A group of the most powerful players in entertainment are in a financial struggle laced with sexual politics.
On one side: Taylor Swift, backed by fellow pop stars including Halsey and supermodel Cara Delevingne.
On the opposition: Justin Bieber and Demi Lovato, with potential assists from Kanye West and Kim Kardashian.
And at the center? Scooter Braun, a Jewish talent agent, executive, and philanthropist.
Let’s get into it.
Taylor Swift has released six studio albums, each of which has gone multiplatinum. All six of those albums are owned by Big Machine, a Nashville label founded by Scott Borchetta. Swift left Big Machine in November, signing a multi-album agreement with Universal Music Group. Under the new deal, she’ll own her future albums. But the six records that made her name over the last decade — from 2006’s “Taylor Swift” to 2017’s “Reputation” — are still owned by Big Machine.
On Sunday it was announced that Scooter Braun will acquire Big Machine, and thus, all of Swift’s recordings. You don’t know Braun, but you know his work — he’s the person you can thank for introducing the world to Justin Bieber and Selena Gomez. In addition to those massive names, he manages Ariana Grande and Kanye West.
Now Taylor Swift says that she begged Borchetta for the chance to buy back her work, but he refused, selling instead to Braun, who Swift accuses of bullying and manipulation. “He knew what he was doing,” Swift said of Borchetta. “They both did. Controlling a woman who didn’t want to be associated with them. In perpetuity.”
Swift laid out her accusations on Sunday in a post on Tumblr, where she accused Braun of “incessant, manipulative bullying,” drawing a connection between his relationship to Kanye West and Kim Kardashian and their culture-shaking 2016 beef. She also claimed that Borchetta offered her the chance to gain her albums back one by one, in exchange for new albums, which his label would own. Swift says she refused the deal.
Just hours later, Borchetta responded with his own lengthy post, complete with photo-evidence. “Taylor had every chance in the world to own not just her master recordings, but every video, photograph, everything associated to her career. She chose to leave,” Borchetta wrote, next to an image of negotiation papers ostensibly between Swift and Borchetta’s label, stipulating that all of Swift’s records would be returned to her within ten years. Neither the paperwork nor Borchetta’s writing clarify what, exactly, Swift would owe in terms of the deal besides “remain[ing] at Big Machine Records.”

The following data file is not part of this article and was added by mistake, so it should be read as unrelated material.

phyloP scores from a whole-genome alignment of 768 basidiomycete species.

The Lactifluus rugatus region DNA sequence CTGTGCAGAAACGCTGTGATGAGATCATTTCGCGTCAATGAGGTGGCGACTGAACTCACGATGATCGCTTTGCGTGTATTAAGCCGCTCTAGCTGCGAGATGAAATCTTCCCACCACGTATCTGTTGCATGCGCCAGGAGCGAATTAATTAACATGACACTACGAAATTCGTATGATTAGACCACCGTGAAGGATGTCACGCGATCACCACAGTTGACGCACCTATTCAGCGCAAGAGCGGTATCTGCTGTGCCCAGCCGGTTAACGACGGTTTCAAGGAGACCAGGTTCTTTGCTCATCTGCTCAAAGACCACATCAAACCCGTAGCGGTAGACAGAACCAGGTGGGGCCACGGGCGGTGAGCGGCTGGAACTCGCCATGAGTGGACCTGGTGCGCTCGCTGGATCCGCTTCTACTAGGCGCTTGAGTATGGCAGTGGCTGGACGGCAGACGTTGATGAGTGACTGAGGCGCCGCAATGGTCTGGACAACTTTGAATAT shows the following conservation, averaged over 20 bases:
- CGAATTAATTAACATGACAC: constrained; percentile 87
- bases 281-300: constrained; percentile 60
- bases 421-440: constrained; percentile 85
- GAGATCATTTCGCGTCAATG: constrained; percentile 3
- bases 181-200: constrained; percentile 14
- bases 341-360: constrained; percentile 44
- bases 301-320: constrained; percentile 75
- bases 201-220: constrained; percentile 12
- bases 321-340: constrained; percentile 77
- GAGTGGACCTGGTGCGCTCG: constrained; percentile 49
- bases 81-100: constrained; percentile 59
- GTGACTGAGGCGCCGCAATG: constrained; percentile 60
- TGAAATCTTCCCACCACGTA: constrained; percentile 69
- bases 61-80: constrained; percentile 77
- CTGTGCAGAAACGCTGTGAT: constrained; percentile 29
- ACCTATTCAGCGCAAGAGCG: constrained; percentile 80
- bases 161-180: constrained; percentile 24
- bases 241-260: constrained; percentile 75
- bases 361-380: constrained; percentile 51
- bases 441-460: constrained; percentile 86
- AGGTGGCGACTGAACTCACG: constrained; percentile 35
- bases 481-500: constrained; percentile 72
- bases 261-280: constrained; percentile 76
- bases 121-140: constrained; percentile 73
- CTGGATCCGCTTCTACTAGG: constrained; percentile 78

However, later in the post, Borchetta supplies a friendly note Swift allegedly wrote him in November, in which she wrote, “Owning my masters was very important to me, but I’ve since realized that there are things that mean even more to me in the bigger picture.”
From an outside perspective, neither Swift nor Borchetta supplied sufficient evidence to prove that the other was in the wrong. Borchetta doesn’t provide complete copies of his contract negotiations with Swift, and he doesn’t provide proof that her note is legitimate. Swift provides no contractual materials, and makes claims about Braun’s “bullying” behavior that she doesn’t substantiate.
Bieber, who was discovered by Braun on YouTube when the singer was a child, defended the executive. “Scooter has had your back since the days you graciously let me open up for you!” he wrote to Swift publicly. “Seems to me like it was to get sympathy u also knew that in posting that your fans would go and bully Scooter,” he added.
Meanwhile, singer-songwriter Halsey spoke out in Swift’s defense, writing, “It turns my guts that no matter how much power or success a woman has in this life, you are still susceptible to someone coming along and making you feel powerless out of spite.”
But who’s Braun?
The 38-year-old Greenwich, Connecticut local is the grandson of Holocaust survivors and a Camp Ramah grad. Once a party-promoter in Atlanta, he plotted a course based on studying David Geffen, dropped out of college, discovered Bieber, and built up an “Avengers”-like force of pop talent. “I’m a camp counsellor for pop stars,” he told the New Yorker in 2012. Often described as “fratty,” Braun also has giant philanthropic bonafides — after the terrorist attack at his client Ariana Grande’s concert in Machester, Braun organized the concert event that raised $22 million for the city’s emergency fund. He served as executive producer for a telethon that raised $66 million for victims in the wake of Hurricane Harvey and Hurricane Maria. He sits on the board of education and health-related philanthropic organizations; Braun was reportedly a major funder and organizer behind the 2018 March for Our Lives.
“My grandma, who I loved more than anything in the world, was working in a sweatshop for 18 years after surviving the Holocaust. I know I come from that,” he told Buzzfeed in April 2019. “So I look at my life — getting on private jets, hanging out with celebrities, living in a big house — and I just think to myself, there’s no way I get to keep any of this.”
Jenny Singer is the deputy life/features editor for the Forward. You can reach her at Singer@forward.com or on Twitter @jeanvaljenny